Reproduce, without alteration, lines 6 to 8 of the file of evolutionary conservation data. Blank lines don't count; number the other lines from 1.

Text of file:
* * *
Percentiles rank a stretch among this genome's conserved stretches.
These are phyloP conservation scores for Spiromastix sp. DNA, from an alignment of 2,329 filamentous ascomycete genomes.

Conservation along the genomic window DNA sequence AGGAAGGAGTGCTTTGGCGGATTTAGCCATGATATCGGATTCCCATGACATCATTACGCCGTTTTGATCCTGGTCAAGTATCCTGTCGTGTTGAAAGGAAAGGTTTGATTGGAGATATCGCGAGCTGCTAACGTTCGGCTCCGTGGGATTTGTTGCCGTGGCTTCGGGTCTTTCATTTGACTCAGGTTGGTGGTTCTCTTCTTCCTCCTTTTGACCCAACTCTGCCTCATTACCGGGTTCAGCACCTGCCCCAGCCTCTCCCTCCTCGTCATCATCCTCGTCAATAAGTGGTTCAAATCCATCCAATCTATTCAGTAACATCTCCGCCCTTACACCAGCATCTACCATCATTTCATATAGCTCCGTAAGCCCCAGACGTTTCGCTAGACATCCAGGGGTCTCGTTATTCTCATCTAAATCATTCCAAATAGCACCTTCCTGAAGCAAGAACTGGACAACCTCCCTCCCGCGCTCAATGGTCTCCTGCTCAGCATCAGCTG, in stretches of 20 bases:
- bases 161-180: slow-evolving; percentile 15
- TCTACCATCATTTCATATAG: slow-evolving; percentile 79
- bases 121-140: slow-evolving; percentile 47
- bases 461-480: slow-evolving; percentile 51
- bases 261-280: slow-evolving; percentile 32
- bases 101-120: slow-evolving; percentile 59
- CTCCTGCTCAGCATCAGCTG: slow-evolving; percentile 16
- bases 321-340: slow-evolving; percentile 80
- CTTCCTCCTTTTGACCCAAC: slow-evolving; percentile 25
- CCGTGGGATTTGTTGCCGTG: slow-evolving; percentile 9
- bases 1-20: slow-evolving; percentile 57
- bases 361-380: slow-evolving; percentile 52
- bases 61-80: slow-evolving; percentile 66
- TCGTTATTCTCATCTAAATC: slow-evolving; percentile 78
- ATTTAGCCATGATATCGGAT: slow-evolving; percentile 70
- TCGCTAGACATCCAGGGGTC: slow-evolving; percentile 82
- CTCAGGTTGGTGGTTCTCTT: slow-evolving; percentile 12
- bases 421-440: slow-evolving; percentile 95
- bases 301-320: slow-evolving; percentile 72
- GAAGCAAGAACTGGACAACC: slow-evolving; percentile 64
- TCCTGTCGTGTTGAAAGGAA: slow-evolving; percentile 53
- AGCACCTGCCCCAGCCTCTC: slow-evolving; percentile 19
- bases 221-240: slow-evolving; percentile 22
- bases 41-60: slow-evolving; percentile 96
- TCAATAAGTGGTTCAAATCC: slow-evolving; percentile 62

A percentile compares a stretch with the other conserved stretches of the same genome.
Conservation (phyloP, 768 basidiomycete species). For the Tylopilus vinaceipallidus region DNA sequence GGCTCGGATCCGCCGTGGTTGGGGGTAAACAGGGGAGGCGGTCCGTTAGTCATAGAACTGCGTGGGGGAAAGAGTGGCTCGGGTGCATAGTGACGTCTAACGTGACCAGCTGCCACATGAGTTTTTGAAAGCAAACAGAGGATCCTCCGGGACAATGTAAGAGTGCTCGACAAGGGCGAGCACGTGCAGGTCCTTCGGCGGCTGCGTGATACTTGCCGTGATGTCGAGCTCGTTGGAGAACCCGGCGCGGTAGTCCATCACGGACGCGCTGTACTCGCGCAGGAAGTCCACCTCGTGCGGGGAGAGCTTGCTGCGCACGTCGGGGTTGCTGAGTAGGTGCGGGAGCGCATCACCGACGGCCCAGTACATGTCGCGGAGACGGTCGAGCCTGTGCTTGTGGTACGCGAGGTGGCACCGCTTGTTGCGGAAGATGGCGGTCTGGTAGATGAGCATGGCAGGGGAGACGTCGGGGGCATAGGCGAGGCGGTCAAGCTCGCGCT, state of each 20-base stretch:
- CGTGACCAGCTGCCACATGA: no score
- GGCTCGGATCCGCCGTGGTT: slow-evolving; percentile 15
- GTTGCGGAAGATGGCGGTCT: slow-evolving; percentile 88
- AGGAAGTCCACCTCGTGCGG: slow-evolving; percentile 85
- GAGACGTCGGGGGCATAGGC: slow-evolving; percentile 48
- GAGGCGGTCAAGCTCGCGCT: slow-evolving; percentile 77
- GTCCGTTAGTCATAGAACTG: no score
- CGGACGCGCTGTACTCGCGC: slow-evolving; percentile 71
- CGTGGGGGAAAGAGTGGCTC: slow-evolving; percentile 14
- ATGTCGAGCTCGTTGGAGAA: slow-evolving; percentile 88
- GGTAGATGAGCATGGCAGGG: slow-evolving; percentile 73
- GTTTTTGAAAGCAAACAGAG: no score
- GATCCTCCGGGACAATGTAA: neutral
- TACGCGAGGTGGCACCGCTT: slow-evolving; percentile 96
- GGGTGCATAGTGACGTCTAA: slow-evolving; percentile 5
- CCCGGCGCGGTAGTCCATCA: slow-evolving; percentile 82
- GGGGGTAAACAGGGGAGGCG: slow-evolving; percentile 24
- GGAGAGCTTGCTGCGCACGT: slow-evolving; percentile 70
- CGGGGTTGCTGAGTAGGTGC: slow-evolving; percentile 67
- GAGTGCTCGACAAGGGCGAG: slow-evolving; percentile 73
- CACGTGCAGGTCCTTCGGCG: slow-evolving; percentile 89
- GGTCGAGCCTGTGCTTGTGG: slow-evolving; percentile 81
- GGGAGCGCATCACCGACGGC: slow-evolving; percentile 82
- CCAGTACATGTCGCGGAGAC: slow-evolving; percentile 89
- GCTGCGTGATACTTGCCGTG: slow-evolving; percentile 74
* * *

- bases 121-140: slow-evolving; percentile 47
- bases 461-480: slow-evolving; percentile 51
- bases 261-280: slow-evolving; percentile 32